Updated: March 1, 2020 8:11:55 am
MORE THAN eight years after it became the first town in Sikkim, and arguably India, to completely ban packaged drinking water bottles, Lachen is set to introduce bamboo bottles as an alternative.
Located 129 km from Gangtok, at a height of 2,750 metres, the Himalayan town’s snow-capped hills, aquamarine lakes, red pandas and a rhododendron trek draw nearly one lakh tourists annually. It was the plastic bottles left behind by them that prompted Lachen to introduce the ban. The initiative was entirely community driven, with its barely 2,500 inhabitants of mostly Lachengpa community lending support.
The bamboo water bottles have been ordered from Assam through Sikkim Rajya Sabha MP Hishey Lachungpa. Sikkim was the first state in the country to take steps against the use of plastic, bringing in restrictive measures as far back as 1998. In 2016, it banned the use of packaged drinking water in government offices as well as at all government events. Traditionally, Lachen had been a town of apple growers. Over the years, this waned as more and more young people either opted for government jobs or picked up other professions like driving or trade. Then tourism boomed, and the town saw 30 hotels come up over the past 10-15 years. The main organisations behind the packaged water ban are the Lachen Tourism Development Committee (LTDC), comprising locals, and the Dzumsa, which is like a local panchayat found only in this part of North Sikkim. The Dzumsa is headed by village heads called Pipon.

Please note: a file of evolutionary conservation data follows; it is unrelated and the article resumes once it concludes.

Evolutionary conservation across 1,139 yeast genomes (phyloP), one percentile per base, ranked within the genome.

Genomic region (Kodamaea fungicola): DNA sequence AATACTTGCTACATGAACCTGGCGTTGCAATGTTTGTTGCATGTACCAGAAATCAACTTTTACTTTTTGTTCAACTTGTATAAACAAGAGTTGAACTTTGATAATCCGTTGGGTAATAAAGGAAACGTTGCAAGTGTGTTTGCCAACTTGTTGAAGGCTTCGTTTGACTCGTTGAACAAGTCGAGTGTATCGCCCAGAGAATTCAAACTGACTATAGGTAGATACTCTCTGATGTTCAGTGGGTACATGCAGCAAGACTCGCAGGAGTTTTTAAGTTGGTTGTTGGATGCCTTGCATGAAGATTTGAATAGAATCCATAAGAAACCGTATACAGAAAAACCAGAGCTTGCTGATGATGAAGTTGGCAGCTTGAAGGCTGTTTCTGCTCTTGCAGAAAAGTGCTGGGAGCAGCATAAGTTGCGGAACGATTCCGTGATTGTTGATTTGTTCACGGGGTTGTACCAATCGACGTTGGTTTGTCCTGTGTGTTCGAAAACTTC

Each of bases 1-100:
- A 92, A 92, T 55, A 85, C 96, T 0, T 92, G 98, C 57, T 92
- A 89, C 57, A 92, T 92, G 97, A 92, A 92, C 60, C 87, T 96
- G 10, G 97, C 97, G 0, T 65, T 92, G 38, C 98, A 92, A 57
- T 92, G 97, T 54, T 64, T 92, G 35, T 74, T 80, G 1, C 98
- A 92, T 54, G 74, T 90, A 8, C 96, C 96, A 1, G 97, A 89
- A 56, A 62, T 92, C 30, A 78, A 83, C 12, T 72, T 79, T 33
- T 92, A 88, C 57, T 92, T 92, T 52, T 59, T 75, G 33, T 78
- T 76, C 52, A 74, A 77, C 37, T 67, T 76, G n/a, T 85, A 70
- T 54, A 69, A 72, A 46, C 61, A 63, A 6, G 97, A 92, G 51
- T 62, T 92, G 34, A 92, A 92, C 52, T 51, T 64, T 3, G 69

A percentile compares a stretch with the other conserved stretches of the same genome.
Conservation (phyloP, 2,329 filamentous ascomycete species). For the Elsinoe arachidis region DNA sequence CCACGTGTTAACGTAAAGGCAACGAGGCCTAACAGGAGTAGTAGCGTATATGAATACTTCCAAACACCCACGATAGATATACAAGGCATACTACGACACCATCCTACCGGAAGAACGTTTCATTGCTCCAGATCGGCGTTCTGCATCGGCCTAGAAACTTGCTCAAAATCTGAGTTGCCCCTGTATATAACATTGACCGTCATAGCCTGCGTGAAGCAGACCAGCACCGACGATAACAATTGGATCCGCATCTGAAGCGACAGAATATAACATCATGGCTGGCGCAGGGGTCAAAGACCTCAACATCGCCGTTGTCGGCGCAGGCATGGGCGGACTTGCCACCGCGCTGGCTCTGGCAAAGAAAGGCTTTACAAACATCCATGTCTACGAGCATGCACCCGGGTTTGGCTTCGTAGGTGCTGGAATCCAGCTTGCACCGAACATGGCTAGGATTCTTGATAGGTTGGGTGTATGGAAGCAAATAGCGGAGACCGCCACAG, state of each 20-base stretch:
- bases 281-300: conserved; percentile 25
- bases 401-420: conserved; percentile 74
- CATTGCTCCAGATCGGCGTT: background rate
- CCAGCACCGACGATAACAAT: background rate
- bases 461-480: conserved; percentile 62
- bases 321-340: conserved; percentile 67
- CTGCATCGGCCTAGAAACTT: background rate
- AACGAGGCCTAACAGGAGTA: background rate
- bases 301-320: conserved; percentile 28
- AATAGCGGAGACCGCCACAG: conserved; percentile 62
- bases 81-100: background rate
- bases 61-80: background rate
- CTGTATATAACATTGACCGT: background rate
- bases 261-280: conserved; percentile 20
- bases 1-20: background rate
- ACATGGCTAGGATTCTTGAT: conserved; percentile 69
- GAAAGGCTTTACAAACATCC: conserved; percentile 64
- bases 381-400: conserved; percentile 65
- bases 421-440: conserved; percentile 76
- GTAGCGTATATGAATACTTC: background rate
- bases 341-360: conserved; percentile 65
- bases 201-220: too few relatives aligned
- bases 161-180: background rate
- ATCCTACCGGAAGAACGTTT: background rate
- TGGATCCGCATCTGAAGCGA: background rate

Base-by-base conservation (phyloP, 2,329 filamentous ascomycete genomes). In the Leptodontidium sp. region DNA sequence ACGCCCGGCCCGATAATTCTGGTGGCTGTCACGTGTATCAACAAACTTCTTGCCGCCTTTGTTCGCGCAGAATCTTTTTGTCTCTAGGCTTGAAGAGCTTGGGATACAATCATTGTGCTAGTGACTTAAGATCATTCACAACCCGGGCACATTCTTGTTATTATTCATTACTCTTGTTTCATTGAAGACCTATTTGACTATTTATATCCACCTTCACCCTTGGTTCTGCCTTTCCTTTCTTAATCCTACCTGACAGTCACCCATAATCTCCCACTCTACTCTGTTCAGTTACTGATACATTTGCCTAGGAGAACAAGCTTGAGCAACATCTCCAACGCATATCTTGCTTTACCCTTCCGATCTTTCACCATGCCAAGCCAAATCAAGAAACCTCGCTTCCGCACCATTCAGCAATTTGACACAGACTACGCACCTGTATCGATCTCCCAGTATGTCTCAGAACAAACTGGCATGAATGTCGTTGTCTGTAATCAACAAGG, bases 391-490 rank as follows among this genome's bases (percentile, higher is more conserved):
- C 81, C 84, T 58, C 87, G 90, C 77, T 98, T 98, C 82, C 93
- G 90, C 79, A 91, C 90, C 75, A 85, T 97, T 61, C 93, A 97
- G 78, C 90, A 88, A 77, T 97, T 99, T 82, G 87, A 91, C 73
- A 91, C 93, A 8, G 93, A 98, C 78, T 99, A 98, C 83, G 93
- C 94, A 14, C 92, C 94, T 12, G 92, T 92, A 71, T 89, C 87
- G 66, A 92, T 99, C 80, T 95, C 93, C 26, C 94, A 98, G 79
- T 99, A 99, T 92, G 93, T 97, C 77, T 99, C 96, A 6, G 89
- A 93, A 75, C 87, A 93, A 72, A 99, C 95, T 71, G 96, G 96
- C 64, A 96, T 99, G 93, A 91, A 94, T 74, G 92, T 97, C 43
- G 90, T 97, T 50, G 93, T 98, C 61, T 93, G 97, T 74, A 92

“We started a cleanliness drive in 2006. For that we looked at waste seriously. The mounds of garbage that Lachen had, especially due to the number of tourists, would be left in informal dumping grounds. We did not have a system of recycling. In 2011, as plastic waste overwhelmed Lachen, we took the decision to ban packaged drinking water altogether. In 2018, we followed this up by banning plastic carry bags,” Lachen’s Pipon Gyatso Lachenpa says. After them, he adds, two other towns, Lachung and Chungthang, banned packaged drinking water.
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Gyatso says they reached out to the World Wide Fund for Nature and it helped Lachen through the plastic ban. Two monitoring committees help implement the crackdown by carrying out random checks of tourist vehicles entering Lachen to make sure no one brings in packaged water.
The Dzumsa has given each homestay, hotel and commercial outlet in the area water filters. Water is provided to the guests in steel or alumunium bottles. “The water provided is from Sikkim’s rivers and springs, which are much healthier. We had the water in the area tested in labs,” says Gyatso.
About the bamboo bottles, he says they have requisitioned a thousand of them. “We would have introduced them already but, because of the delay, we will now launch them at our Lachen Losar festival later this year. Of course 1,000 bottles is nothing, but it’s a start.”
Says Chewang Lachenpa, 36, a former LTDC member, “We were in charge of preserving both our culural heritage and our natural surroundings. When we first started, we didn’t know how to manage waste and found that most of it was being dumped in our rivers and forests, and that 60 per cent of it was packaged drinking water. Now, if we find visiting tourists carrying these plastic bottles, the driver accompanying them, usually a local, is fined. It is Rs 500 for a first offence, Rs 1,000 for a second and Rs 2,000 for a third. The fine can go up further for repeat offenders.”
He adds that they are now struggling with waste like wafer and biscuit packets. “If we ban these items, it will really hurt our economy. Plastic carry bags are not that much of a problem really since most residents in any case carry cloth bags or cane baskets.”
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